Drugs may also be prescribed to treat conditions related to bladder cancer or its treatments, such as low blood cell counts, nausea or pain.

In addition to oral and intravenous delivery, bladder cancer patients may also receive anti-cancer drugs intravesically. In intravesical therapy, a catheter is guided through the urethra and into the bladder, allowing for direct drug administration. By directly delivering and confining the drugs within the bladder, its effectiveness may be increased and side effects can be limited.

The drug or drug combination used depends on the type and stage of bladder cancer, previous treatments used, the patient’s health and overall treatment goals. This personalized medicine approach may be further enhanced by molecular or genetic testing of your cancer, which can help identify treatments that are more effective and with fewer side effects.

City of Hope has a wide portfolio of cancer-fighting drugs available in its on-site pharmacy, allowing our medical oncologists to plan and prescribe a drug regimen that can best fight bladder cancer while minimizing side effects.

In addition to standard drug treatments, patients may also be eligible for new, promising drugs through our clinical trials program.


Radiation Therapy

Radiation therapy uses high-energy X-rays or other forms of radiation to kill cancer cells. It may delivered externally using focused beams of energy, or internally by placing a radiation-emitting substance placed in or near the tumor site.

Depending on the cancer, the patient’s health and desired outcomes, radiation therapy may be offered on its own or in conjunction with surgery and drug therapy. This includes:

  • Postsurgical treatment for surgeries that did not remove the whole bladder
  • Primary treatment for early-stage bladder cancer patients who can’t have surgery
  • Initial treatment for advanced bladder cancer, along with cancer-fighting drugs

Radiation may also be used to relieve symptoms associated with bladder cancer.

City of Hope offers a wide variety of leading-edge radiation therapy options to treat bladder cancer. These include image-guided external radiation systems (such as TomoTherapy or TrueBeam) that combine detailed imaging and radiation delivery technologies, allowing our care team to “sculpt” radiation beams to the tumor site while avoiding nearby healthy tissue. This maximizes radiation’s cancer fighting ability while minimizing exposure to the bladder, rectum and other nearby organs.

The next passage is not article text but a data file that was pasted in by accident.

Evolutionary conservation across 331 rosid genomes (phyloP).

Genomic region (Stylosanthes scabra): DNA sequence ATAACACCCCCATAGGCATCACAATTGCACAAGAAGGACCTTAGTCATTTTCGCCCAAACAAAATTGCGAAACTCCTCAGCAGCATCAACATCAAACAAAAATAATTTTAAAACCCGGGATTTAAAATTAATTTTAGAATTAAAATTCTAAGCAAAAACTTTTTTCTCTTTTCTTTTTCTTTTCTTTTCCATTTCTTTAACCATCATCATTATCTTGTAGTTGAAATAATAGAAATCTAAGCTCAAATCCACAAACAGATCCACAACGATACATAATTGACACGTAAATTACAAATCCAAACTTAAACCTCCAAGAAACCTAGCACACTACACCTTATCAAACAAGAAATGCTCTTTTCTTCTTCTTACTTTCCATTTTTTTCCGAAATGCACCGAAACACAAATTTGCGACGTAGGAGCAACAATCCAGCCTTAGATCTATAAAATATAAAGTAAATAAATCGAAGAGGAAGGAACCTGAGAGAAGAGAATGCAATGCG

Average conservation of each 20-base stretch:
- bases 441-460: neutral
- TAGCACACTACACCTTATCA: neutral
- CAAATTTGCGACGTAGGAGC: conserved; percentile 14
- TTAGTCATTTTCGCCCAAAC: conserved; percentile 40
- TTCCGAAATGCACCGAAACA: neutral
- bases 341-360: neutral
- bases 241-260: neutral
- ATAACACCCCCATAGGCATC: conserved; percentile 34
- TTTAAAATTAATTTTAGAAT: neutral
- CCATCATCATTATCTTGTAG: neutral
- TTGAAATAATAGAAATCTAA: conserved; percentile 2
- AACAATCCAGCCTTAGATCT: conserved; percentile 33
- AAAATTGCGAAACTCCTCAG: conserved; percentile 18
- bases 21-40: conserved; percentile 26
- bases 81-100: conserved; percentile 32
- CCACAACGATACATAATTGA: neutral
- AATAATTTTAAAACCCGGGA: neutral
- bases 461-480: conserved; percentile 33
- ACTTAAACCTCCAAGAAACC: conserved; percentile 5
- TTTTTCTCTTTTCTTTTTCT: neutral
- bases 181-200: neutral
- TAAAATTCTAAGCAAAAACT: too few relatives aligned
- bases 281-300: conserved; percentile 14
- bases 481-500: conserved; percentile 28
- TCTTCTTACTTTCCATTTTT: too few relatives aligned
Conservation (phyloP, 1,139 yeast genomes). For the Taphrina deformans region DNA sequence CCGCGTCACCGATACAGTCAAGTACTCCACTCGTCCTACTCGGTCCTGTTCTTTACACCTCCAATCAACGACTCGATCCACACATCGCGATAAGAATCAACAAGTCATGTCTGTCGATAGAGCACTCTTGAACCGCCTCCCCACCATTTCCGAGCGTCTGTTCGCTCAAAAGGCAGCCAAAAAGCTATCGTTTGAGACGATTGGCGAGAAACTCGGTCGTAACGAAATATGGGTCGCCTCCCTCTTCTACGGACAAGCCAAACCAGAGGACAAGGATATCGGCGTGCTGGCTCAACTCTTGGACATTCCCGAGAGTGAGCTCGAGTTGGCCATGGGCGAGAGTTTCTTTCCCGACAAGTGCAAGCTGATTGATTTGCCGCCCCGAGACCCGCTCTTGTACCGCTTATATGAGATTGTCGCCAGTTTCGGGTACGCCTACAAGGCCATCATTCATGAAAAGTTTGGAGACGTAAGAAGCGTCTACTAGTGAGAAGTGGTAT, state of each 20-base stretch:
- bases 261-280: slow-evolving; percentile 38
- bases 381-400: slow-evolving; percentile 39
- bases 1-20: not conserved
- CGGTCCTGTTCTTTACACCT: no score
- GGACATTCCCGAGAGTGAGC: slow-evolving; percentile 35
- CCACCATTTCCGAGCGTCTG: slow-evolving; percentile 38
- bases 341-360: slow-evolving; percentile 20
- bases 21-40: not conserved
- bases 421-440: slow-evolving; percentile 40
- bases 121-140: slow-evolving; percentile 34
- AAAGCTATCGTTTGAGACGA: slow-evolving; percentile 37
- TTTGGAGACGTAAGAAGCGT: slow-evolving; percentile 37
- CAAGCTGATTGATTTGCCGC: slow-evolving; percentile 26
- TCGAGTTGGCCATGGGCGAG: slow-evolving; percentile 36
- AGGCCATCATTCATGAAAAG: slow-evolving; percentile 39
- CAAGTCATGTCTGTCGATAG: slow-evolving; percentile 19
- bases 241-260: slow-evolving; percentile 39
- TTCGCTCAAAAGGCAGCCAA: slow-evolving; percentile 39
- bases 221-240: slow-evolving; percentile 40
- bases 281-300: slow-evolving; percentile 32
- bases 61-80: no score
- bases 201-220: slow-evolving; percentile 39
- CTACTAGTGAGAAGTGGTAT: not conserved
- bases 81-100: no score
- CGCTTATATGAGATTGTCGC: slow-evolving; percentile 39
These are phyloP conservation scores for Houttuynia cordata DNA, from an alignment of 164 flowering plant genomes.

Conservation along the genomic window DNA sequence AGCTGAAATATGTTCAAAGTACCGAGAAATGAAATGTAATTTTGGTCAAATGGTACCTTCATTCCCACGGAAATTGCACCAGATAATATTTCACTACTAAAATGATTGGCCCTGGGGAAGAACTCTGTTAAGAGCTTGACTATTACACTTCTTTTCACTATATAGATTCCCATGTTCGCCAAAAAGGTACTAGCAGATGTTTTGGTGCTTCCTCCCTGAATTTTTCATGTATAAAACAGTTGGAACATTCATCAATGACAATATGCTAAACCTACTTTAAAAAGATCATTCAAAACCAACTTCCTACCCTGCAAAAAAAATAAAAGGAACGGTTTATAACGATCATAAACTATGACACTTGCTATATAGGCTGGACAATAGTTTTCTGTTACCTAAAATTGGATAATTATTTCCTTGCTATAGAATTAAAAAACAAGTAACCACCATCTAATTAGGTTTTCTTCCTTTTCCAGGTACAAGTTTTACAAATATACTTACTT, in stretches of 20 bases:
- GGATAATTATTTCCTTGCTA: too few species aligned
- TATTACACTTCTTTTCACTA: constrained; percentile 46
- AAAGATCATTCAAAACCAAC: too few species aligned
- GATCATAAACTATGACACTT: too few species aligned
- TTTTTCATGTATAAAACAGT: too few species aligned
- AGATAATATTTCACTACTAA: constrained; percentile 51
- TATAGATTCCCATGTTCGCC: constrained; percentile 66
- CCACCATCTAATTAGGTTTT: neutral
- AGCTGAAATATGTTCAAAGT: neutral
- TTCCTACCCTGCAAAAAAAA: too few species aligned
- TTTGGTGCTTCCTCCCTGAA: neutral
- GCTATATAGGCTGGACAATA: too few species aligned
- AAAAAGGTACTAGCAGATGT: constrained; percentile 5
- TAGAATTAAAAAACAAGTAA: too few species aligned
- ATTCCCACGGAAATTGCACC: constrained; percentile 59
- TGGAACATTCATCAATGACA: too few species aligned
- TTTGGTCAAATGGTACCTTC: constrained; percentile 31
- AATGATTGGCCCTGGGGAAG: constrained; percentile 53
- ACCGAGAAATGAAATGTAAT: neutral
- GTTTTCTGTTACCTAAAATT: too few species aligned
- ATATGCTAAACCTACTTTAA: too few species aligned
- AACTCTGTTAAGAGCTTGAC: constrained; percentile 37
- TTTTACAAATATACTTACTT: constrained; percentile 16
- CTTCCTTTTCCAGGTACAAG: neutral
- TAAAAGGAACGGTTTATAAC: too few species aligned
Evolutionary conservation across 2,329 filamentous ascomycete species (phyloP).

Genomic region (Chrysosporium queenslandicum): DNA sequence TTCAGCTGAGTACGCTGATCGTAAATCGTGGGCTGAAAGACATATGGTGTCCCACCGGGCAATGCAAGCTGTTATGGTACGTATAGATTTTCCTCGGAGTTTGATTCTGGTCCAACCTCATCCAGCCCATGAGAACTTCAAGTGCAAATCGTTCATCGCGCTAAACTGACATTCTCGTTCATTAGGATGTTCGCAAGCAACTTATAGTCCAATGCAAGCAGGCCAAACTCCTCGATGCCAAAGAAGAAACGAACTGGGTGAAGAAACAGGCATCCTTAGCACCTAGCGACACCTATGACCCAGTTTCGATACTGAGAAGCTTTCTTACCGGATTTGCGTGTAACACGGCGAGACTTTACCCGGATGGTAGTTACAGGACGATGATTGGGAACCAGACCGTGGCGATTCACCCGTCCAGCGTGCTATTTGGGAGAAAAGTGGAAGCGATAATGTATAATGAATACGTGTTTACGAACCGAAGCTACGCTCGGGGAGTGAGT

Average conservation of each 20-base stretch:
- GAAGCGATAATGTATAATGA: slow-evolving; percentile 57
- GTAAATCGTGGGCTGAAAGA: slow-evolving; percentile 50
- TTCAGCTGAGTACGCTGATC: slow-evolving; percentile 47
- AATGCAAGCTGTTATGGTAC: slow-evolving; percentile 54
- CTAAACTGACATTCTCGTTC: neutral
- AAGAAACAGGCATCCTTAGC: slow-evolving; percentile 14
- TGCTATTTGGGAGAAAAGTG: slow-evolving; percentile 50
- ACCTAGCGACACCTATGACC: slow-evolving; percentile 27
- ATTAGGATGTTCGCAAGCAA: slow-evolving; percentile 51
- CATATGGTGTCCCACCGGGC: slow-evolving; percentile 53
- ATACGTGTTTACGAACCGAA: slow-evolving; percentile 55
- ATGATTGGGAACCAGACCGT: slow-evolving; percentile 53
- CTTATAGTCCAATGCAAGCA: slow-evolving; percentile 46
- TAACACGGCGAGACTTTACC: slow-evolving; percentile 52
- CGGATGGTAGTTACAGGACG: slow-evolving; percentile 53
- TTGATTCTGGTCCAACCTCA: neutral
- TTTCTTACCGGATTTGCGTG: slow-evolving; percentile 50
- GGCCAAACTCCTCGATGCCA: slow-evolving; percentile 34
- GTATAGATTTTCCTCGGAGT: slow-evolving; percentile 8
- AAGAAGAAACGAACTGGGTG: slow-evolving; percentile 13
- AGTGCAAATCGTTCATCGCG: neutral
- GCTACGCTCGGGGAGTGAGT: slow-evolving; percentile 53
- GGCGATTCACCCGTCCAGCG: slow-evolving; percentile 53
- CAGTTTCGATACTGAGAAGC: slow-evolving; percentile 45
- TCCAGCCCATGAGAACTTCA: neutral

City of Hope’s renowned physicians and researchers utilize the latest in technology and innovation to treat bladder cancer, coupled with our enduring belief in providing unparalleled compassionate care.

Urologic Oncologists

Kevin G. Chan, M.D.

Clinical Specialties

  • Urologic Oncology
  • Urology
Laura Crocitto, M.D., M.H.A.

Clinical Specialties

  • Urologic Oncology
  • Urology
Clayton S. Lau, M.D.

Clinical Specialties

  • Urologic Oncology
  • Urology
Bertram Yuh, M.D., M.S.H.C.P.M., M.I.S.M.

Clinical Specialties

  • Urologic Oncology
  • Urology
Jonathan Lim Yamzon, M.D.

Clinical Specialties

  • Urologic Oncology
  • Urology
Ali Zhumkhawala, M.D.

Clinical Specialties

  • Urologic Oncology
  • Urology

Medical Oncologists

Sumanta Kumar Pal, M.D.

Clinical Specialties

  • Medical Oncology
Przemyslaw W. Twardowski, M.D.

Clinical Specialties

  • Medical Oncology

Radiation Oncologist

Sagus Sampath, M.D.

Clinical Specialties

  • Radiation Oncology

Bladder Cancer Research and Clinical Trials

At City of Hope, bladder cancer clinicians and researchers collaborate extensively to develop and evaluate new therapies for better survival and quality-of-life outcomes. Our patients have access to a wide variety of clinical trials including new chemotherapy and targeted therapies, hormone therapies with fewer side effects, novel surgical techniques, innovative radiation approaches and new prevention strategies.

These trials give current patients access to promising, leading-edge therapies and improve overall care for future patients worldwide. Visit our clinical trials page to learn more about current studies and their eligibility criteria.

Some of our current research projects include:

  • Surgical and reconstruction techniques that can improve clinical and quality-of-life outcomes
  • Enhancing urinary diversion follow-up protocols to expedite recovery and minimize complication risk
  • Studying a class of drugs called PD-1 inhibitors, which shuts down the cancer’s ability to evade the immune system, and their effectiveness against bladder cancers
  • Gene therapies that can overcome bladder cancer’s resistance mechanisms, making it more sensitive to other treatments
  • Using neural stem cells, which gravitate toward bladder cancer cells, to deliver gold nanorods to tumor sites; when an infrared light is shone on those rods, the gold particles heat up and destroy the surrounding cancer cells with intense heat
  • Evaluating targeted therapies that can selectively attack bladder cancer cells, increasing its effectiveness while reducing side effects
  • Looking into administering drugs prior to bladder cancer surgery, which may be able to shrink tumors enough to avoid a more invasive procedure
  • Molecular profiling that guide physicians toward better treatments or avoid unnecessary therapies
  • Studying the bladder tumor’s microenvironment to determine how likely it is to metastasize, and determining which patients would require more aggressive treatments



Living with Bladder Cancer

I can be normal and live a normal life,” Sheldon Querido, bladder cancer survivor

When you come to City of Hope, you automatically gain access to an unparalleled array of support services to help you and your loved ones take each step during and after your bladder cancer treatment.

We can help with all of the following concerns, and more:

Learn more about these resources at our Living with Cancer or Supportive Care Medicine sites.

For more information about the supportive care programs we offer, please contact the Sheri & Les Biller Patient and Family Resource Center at 626-218-2273 (CARE).

Christine Crews Success Story Image
Christine, bladder cancer survivor

Just a little over a month after bladder cancer surgery, Christine was back at the gym teaching fitness classes and settling back into her presurgery life.


Help us turn innovative ideas in to powerful new treatments.